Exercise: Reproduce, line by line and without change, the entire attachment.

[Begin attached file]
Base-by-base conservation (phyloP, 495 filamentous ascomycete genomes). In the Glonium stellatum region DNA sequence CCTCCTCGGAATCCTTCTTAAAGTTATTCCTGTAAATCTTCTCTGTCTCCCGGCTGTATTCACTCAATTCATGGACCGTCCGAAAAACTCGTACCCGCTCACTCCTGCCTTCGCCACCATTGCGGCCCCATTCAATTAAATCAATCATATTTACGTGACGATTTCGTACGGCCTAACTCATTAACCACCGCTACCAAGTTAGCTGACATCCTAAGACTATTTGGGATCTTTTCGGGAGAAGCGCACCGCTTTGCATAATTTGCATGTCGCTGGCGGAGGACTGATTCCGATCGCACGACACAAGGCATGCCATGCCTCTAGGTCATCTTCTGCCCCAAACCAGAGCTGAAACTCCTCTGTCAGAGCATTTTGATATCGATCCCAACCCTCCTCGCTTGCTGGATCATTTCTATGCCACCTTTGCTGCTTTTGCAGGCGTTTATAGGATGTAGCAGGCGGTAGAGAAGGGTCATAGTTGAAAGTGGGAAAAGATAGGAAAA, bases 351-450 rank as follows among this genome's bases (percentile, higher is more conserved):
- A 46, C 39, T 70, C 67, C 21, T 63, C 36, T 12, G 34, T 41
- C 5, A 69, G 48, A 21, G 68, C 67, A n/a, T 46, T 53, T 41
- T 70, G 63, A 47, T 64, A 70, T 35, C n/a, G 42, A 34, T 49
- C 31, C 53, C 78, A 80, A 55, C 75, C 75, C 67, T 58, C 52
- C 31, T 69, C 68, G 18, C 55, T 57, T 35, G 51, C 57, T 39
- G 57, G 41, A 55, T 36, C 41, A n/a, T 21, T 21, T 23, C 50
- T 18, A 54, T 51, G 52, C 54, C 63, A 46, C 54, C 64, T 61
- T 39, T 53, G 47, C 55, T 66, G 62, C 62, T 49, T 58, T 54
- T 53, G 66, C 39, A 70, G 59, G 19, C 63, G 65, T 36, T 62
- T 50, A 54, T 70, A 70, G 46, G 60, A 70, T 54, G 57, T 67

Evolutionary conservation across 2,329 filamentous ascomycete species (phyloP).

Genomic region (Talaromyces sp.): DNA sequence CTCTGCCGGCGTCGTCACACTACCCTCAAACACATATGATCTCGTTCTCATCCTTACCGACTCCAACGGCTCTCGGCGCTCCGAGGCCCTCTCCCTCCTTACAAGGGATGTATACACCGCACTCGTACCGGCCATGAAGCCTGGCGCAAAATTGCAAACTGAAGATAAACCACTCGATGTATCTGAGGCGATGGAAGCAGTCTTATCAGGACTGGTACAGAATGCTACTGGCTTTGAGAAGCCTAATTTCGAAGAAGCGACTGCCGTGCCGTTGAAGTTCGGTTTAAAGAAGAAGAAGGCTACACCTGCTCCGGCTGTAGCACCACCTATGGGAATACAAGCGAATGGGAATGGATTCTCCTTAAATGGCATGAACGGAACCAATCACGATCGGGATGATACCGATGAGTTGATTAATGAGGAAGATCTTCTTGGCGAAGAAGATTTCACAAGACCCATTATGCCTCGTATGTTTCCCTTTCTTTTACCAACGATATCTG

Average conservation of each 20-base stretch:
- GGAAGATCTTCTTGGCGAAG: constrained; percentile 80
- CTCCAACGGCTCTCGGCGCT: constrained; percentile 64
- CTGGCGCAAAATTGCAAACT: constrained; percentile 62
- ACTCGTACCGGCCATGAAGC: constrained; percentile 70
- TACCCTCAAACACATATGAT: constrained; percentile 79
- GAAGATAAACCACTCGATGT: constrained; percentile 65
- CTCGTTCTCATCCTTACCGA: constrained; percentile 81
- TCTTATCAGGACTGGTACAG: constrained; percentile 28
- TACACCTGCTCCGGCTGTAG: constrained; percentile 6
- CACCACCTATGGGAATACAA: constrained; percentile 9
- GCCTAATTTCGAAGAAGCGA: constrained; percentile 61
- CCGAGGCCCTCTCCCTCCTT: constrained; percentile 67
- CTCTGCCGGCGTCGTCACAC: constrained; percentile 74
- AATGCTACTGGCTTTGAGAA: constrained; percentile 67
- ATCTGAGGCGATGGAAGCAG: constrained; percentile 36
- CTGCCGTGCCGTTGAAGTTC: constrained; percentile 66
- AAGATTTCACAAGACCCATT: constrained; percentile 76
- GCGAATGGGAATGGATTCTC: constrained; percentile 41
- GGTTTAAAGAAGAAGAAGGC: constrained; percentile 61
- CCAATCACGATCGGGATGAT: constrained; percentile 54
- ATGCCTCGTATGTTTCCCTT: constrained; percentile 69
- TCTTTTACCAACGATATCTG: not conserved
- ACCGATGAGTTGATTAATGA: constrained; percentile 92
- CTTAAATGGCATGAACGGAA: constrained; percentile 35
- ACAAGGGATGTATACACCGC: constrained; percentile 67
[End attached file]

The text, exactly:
Base-by-base conservation (phyloP, 495 filamentous ascomycete genomes). In the Glonium stellatum region DNA sequence CCTCCTCGGAATCCTTCTTAAAGTTATTCCTGTAAATCTTCTCTGTCTCCCGGCTGTATTCACTCAATTCATGGACCGTCCGAAAAACTCGTACCCGCTCACTCCTGCCTTCGCCACCATTGCGGCCCCATTCAATTAAATCAATCATATTTACGTGACGATTTCGTACGGCCTAACTCATTAACCACCGCTACCAAGTTAGCTGACATCCTAAGACTATTTGGGATCTTTTCGGGAGAAGCGCACCGCTTTGCATAATTTGCATGTCGCTGGCGGAGGACTGATTCCGATCGCACGACACAAGGCATGCCATGCCTCTAGGTCATCTTCTGCCCCAAACCAGAGCTGAAACTCCTCTGTCAGAGCATTTTGATATCGATCCCAACCCTCCTCGCTTGCTGGATCATTTCTATGCCACCTTTGCTGCTTTTGCAGGCGTTTATAGGATGTAGCAGGCGGTAGAGAAGGGTCATAGTTGAAAGTGGGAAAAGATAGGAAAA, bases 351-450 rank as follows among this genome's bases (percentile, higher is more conserved):
- A 46, C 39, T 70, C 67, C 21, T 63, C 36, T 12, G 34, T 41
- C 5, A 69, G 48, A 21, G 68, C 67, A n/a, T 46, T 53, T 41
- T 70, G 63, A 47, T 64, A 70, T 35, C n/a, G 42, A 34, T 49
- C 31, C 53, C 78, A 80, A 55, C 75, C 75, C 67, T 58, C 52
- C 31, T 69, C 68, G 18, C 55, T 57, T 35, G 51, C 57, T 39
- G 57, G 41, A 55, T 36, C 41, A n/a, T 21, T 21, T 23, C 50
- T 18, A 54, T 51, G 52, C 54, C 63, A 46, C 54, C 64, T 61
- T 39, T 53, G 47, C 55, T 66, G 62, C 62, T 49, T 58, T 54
- T 53, G 66, C 39, A 70, G 59, G 19, C 63, G 65, T 36, T 62
- T 50, A 54, T 70, A 70, G 46, G 60, A 70, T 54, G 57, T 67

Evolutionary conservation across 2,329 filamentous ascomycete species (phyloP).

Genomic region (Talaromyces sp.): DNA sequence CTCTGCCGGCGTCGTCACACTACCCTCAAACACATATGATCTCGTTCTCATCCTTACCGACTCCAACGGCTCTCGGCGCTCCGAGGCCCTCTCCCTCCTTACAAGGGATGTATACACCGCACTCGTACCGGCCATGAAGCCTGGCGCAAAATTGCAAACTGAAGATAAACCACTCGATGTATCTGAGGCGATGGAAGCAGTCTTATCAGGACTGGTACAGAATGCTACTGGCTTTGAGAAGCCTAATTTCGAAGAAGCGACTGCCGTGCCGTTGAAGTTCGGTTTAAAGAAGAAGAAGGCTACACCTGCTCCGGCTGTAGCACCACCTATGGGAATACAAGCGAATGGGAATGGATTCTCCTTAAATGGCATGAACGGAACCAATCACGATCGGGATGATACCGATGAGTTGATTAATGAGGAAGATCTTCTTGGCGAAGAAGATTTCACAAGACCCATTATGCCTCGTATGTTTCCCTTTCTTTTACCAACGATATCTG

Average conservation of each 20-base stretch:
- GGAAGATCTTCTTGGCGAAG: constrained; percentile 80
- CTCCAACGGCTCTCGGCGCT: constrained; percentile 64
- CTGGCGCAAAATTGCAAACT: constrained; percentile 62
- ACTCGTACCGGCCATGAAGC: constrained; percentile 70
- TACCCTCAAACACATATGAT: constrained; percentile 79
- GAAGATAAACCACTCGATGT: constrained; percentile 65
- CTCGTTCTCATCCTTACCGA: constrained; percentile 81
- TCTTATCAGGACTGGTACAG: constrained; percentile 28
- TACACCTGCTCCGGCTGTAG: constrained; percentile 6
- CACCACCTATGGGAATACAA: constrained; percentile 9
- GCCTAATTTCGAAGAAGCGA: constrained; percentile 61
- CCGAGGCCCTCTCCCTCCTT: constrained; percentile 67
- CTCTGCCGGCGTCGTCACAC: constrained; percentile 74
- AATGCTACTGGCTTTGAGAA: constrained; percentile 67
- ATCTGAGGCGATGGAAGCAG: constrained; percentile 36
- CTGCCGTGCCGTTGAAGTTC: constrained; percentile 66
- AAGATTTCACAAGACCCATT: constrained; percentile 76
- GCGAATGGGAATGGATTCTC: constrained; percentile 41
- GGTTTAAAGAAGAAGAAGGC: constrained; percentile 61
- CCAATCACGATCGGGATGAT: constrained; percentile 54
- ATGCCTCGTATGTTTCCCTT: constrained; percentile 69
- TCTTTTACCAACGATATCTG: not conserved
- ACCGATGAGTTGATTAATGA: constrained; percentile 92
- CTTAAATGGCATGAACGGAA: constrained; percentile 35
- ACAAGGGATGTATACACCGC: constrained; percentile 67